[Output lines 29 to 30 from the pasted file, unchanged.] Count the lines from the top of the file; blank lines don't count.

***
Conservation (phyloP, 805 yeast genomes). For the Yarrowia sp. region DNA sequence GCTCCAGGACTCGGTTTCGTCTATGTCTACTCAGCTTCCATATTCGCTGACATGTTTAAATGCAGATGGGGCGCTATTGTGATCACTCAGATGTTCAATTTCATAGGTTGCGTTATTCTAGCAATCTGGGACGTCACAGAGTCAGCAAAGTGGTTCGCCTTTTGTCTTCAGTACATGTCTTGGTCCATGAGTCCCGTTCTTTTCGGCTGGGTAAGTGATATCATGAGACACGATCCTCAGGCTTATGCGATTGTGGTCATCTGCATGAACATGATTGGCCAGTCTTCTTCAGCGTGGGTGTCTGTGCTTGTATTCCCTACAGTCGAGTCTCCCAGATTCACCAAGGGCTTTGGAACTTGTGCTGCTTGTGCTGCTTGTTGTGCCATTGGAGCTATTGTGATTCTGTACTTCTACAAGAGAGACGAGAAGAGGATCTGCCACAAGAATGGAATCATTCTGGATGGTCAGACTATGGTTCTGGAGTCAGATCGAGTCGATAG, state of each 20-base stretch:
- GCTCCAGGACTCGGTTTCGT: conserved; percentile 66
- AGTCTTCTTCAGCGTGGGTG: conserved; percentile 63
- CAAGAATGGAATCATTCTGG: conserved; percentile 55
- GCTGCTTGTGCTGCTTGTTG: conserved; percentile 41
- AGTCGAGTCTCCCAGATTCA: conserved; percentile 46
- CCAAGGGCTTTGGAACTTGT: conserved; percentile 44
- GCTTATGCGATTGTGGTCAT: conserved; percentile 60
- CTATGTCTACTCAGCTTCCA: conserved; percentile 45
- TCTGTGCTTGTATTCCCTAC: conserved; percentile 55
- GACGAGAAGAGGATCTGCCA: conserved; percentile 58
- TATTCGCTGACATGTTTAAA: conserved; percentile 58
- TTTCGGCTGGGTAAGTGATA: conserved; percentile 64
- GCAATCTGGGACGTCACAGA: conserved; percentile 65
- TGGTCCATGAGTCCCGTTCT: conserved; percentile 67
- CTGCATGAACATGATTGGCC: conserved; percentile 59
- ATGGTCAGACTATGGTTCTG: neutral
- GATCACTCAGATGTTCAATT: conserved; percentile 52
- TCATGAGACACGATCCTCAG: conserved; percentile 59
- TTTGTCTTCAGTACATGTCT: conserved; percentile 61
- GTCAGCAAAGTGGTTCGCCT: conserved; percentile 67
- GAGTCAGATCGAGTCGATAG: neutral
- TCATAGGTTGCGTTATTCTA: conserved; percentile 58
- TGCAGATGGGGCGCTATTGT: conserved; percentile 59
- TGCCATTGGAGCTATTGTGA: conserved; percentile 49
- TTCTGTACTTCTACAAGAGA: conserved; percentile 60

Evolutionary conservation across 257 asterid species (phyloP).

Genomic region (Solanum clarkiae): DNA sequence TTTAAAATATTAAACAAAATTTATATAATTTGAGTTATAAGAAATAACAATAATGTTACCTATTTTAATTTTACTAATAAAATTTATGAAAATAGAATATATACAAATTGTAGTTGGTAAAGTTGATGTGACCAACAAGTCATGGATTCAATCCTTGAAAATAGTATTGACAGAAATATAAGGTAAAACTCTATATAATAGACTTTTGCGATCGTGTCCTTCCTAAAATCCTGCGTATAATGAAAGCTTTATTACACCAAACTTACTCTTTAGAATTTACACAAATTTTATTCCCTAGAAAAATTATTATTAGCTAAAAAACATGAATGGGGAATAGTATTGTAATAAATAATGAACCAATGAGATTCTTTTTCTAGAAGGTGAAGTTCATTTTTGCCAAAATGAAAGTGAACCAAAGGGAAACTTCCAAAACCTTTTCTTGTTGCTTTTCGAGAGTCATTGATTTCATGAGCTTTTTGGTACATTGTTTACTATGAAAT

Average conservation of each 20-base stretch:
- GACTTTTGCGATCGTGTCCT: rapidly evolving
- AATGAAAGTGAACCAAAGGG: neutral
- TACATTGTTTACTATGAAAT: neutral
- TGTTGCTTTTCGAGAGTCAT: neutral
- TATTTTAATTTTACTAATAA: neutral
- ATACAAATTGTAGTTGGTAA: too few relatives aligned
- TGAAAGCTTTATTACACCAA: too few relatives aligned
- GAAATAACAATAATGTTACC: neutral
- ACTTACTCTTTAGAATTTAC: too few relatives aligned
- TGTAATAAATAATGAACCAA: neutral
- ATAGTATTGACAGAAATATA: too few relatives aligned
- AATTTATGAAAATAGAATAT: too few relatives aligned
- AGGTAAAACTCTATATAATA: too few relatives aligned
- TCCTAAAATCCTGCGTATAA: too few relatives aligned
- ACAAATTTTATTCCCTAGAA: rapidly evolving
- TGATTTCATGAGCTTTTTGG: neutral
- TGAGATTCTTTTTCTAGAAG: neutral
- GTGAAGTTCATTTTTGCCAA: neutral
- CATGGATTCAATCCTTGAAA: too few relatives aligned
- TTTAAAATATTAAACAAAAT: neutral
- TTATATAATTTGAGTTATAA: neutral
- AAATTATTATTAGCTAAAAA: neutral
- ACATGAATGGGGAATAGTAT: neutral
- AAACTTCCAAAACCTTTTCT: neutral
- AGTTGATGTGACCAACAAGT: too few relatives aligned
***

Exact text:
Average conservation of each 20-base stretch:
- GACTTTTGCGATCGTGTCCT: rapidly evolving